Building Banks for the Future
John A. Allison IV is the former CEO of and acting Chairman of BB&T, one of the largest banks in America. Allison was recently named one of the best CEOs of 2008 by MorningStar as his banking principles are largely seen as the reason behind his bank's relative success during the financial crisis. A graduate of the University of North Carolina with an MBA from the Fuqua School of Business at Duke University, he has a wife and three children.
Question: How much higher should the capital ratios of big banks be relative to small banks? (Felix Salmon, Reuters Finance)
John Allison: I don’t think the capital ratios of big banks should be higher than small banks. In fact, my experience is exactly the opposite, the small banks are the ones that tend to be the most under capitalized and particularly start-up small banks. But I think everybody’s capital ratios ought to be higher. I think that government policy has encouraged banks to have lower capital than they should. One of my cures, long term, for the industry, it’s not my optimal cure, but it’s a more practical cure, would be to set a goal for banks to have 20, 25% equity, give them a long term time to do that and shift the risk from the taxpayers back to the shareholders of the bank. It would also answer the two big, the failed question in that either Citicorp could raise that kind of capital or not, and if they couldn’t, then they would have to shrink. Now, it’s very important that be combined with several things. One, we need to reduce the FDIC insurance back to the $100,000 level to take out that risk. Secondly, we need to make it explicitly clear the Federal Reserve can’t bail out General Electric or non-banks because banks have to have a special proxy if they have to have a higher capital levels and it should be against the last for General Electric to be bailed out by the Federal Reserve.
And finally, you have to eliminate about 90 or 95 percent of the regulations that impact the industry because the industry can’t afford to have higher capital levels and a huge regulatory burden. So we ought to shift the risks back to shareholders, 20-25% of pure capital for all banks in a long-term systematic fashion, but coordinated with substantiated reduced regulation, so the industry can be competitive and healthy.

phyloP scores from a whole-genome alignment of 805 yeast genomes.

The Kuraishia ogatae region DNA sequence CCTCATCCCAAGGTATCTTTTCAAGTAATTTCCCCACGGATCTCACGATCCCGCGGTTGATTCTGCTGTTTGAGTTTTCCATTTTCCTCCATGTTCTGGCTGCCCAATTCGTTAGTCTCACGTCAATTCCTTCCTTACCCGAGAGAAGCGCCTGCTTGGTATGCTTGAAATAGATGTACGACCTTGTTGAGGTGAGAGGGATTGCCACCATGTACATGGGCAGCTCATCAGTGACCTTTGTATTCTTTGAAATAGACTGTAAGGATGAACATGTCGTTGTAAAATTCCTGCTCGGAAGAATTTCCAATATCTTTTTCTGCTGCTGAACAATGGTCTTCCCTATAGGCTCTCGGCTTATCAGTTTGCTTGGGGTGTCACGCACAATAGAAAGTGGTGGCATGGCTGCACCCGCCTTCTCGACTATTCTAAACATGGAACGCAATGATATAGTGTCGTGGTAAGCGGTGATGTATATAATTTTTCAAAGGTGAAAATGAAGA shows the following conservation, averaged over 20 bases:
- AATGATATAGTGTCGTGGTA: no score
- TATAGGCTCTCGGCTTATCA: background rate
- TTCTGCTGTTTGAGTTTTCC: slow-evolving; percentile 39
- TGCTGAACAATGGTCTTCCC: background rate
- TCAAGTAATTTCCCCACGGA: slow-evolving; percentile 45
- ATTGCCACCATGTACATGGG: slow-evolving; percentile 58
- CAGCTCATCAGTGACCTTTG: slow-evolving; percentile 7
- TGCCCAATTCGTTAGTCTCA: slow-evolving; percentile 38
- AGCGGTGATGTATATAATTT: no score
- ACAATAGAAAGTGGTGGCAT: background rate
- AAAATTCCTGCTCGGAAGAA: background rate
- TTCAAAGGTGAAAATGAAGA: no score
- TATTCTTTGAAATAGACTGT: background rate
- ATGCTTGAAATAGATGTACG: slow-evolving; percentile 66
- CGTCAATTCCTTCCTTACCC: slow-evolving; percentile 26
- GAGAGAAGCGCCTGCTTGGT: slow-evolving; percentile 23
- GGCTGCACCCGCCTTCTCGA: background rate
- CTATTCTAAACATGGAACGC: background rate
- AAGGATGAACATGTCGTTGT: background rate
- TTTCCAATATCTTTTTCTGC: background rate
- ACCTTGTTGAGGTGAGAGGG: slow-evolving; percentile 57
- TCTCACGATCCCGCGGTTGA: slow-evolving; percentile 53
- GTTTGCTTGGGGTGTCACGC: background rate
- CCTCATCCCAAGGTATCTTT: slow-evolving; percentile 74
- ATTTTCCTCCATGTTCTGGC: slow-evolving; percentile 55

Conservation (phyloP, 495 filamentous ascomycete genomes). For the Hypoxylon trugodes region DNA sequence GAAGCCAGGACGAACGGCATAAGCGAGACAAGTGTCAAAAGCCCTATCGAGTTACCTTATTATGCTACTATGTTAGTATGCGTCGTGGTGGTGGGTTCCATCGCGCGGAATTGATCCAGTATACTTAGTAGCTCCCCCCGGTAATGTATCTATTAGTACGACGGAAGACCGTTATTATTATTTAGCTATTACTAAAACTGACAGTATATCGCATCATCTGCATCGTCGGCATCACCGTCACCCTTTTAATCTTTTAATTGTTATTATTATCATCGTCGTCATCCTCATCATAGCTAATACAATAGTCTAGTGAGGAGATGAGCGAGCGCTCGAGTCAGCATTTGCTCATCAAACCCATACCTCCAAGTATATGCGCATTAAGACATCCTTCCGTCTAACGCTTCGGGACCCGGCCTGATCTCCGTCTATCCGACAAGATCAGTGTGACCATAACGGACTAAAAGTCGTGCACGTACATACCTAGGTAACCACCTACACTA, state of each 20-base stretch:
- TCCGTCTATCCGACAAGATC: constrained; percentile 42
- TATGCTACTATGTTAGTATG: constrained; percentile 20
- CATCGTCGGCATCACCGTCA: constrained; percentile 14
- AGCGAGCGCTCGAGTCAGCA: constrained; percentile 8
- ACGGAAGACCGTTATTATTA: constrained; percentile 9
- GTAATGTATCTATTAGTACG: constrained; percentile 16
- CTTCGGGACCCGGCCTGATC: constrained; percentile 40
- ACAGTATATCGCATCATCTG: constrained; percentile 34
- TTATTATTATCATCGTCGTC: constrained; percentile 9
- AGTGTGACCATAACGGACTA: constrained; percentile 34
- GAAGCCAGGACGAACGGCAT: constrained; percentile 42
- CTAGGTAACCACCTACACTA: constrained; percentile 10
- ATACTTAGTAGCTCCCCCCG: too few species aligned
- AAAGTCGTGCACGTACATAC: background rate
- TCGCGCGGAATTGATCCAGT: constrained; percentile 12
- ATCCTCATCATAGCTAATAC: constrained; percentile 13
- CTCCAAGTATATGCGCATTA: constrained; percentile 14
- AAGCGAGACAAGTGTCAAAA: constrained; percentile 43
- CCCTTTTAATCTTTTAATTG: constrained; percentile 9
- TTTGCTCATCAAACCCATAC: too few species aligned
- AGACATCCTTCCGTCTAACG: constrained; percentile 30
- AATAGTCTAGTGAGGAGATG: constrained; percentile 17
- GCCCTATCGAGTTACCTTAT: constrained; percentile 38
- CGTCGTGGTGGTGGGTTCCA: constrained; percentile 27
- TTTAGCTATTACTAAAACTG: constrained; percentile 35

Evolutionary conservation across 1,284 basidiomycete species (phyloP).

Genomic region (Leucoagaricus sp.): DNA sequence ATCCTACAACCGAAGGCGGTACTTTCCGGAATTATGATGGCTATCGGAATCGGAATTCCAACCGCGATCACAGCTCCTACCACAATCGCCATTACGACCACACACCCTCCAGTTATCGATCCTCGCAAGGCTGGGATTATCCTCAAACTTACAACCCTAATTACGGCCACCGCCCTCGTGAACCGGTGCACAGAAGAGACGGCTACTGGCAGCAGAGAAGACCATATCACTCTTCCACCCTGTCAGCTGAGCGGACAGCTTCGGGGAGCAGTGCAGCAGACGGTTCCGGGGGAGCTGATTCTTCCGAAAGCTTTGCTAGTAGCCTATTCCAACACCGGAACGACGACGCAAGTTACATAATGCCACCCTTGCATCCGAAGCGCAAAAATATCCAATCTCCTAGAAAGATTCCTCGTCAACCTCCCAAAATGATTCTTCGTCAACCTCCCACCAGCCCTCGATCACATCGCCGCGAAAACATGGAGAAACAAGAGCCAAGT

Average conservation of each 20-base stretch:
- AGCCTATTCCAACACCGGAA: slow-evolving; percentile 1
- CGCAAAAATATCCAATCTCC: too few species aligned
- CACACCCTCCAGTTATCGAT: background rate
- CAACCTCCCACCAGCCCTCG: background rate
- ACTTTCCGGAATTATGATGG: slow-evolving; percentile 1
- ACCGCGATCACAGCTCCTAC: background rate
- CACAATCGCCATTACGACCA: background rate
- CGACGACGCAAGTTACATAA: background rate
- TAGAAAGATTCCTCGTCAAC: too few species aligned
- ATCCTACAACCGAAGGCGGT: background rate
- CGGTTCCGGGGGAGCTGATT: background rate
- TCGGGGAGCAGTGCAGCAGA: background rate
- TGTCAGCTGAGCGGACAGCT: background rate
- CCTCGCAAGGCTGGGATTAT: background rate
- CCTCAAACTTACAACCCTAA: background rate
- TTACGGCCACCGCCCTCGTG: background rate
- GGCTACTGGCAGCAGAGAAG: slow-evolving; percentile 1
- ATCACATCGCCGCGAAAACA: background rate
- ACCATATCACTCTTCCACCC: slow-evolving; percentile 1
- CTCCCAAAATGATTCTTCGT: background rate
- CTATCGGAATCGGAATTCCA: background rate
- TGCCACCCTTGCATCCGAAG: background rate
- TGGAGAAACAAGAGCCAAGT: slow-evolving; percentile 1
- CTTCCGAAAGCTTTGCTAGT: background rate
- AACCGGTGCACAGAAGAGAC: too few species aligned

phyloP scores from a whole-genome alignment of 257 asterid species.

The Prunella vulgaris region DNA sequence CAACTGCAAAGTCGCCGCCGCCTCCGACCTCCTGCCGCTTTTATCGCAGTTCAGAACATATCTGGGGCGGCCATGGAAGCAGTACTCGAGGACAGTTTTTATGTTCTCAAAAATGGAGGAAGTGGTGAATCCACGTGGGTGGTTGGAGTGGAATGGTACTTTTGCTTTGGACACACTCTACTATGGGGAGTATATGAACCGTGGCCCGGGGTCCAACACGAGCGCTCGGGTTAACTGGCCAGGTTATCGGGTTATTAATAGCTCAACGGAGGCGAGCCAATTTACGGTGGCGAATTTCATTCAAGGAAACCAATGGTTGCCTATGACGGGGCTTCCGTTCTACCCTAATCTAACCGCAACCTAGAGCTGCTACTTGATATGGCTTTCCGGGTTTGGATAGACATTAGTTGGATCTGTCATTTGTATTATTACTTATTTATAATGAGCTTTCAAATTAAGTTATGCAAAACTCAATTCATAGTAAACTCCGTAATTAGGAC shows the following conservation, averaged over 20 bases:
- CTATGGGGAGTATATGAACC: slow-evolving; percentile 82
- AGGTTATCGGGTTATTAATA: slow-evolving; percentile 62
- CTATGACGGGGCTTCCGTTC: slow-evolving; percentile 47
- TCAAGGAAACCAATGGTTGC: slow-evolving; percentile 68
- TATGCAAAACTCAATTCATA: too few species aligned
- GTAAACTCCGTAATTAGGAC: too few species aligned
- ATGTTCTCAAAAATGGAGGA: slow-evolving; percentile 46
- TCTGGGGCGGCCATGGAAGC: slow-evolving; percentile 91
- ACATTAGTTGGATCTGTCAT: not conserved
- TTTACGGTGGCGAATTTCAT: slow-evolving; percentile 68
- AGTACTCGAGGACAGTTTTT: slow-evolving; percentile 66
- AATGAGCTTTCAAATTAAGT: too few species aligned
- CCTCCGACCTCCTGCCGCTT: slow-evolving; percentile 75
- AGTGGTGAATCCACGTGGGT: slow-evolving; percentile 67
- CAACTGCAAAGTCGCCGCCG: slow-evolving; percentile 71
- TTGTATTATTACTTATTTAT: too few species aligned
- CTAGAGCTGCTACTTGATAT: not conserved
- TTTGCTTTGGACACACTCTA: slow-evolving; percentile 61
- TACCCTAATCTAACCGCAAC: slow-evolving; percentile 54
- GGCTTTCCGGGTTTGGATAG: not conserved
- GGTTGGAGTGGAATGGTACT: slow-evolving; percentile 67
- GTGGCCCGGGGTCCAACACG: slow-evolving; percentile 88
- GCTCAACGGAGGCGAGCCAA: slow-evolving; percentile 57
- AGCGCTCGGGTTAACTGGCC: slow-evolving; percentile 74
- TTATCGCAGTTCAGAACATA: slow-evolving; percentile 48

Question: Should money center banks be broken up? (Robert Lenzer, Forbes)
John Allison: Well, my general posture is that I am opposed to any trust. On the other hand, if the government has determined some institutions are too big to fail, then they have to be broken up because it creates huge market distortions, particularly in the good times. Because anybody that has an implicit government guarantee can afford to take dramatically more risk. So what’s going to happen, if we don’t break up the institutions that are too big to fail, then on the next cycle, when the good times comes, they’ll come, they’ll be taking enormous risk and then the next cycle will be a really, a disaster. I personally don’t believe they’re too big to fail. I think they should be allowed to fail and there ought to be a process where they fail just like any other company and then you wouldn’t have to break them up. The capital requirement that I described in the last, answer to the last question, really would help deal very effectively with this issue.
How can we manage banks that may be too big to fail?
The surprising results come from a new GLAAD survey.
- The survey found that 18- to 34-year-old non-LGBTQ Americans reported feeling less comfortable around LGBTQ people in a variety of hypothetical situations.
- The attitudes of older non-LGBTQ Americans have remained basically constant over the past few years.
- Overall, about 80 percent of Americans support equal rights for LGBTQ people.
Controversial map names CEOs of 100 companies producing 71 percent of the world's greenhouse gas emissions.
- Just 100 companies produce 71 percent of the world's greenhouse gases.
- This map lists their names and locations, and their CEOs.
- The climate crisis may be too complex for these 100 people to solve, but naming and shaming them is a good start.
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- A new study from the University of Central Florida makes the case for the emerging connection of autism and the human microbiome.
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- While more research is needed, this is another step in fully understanding the consequences of poor nutrition.
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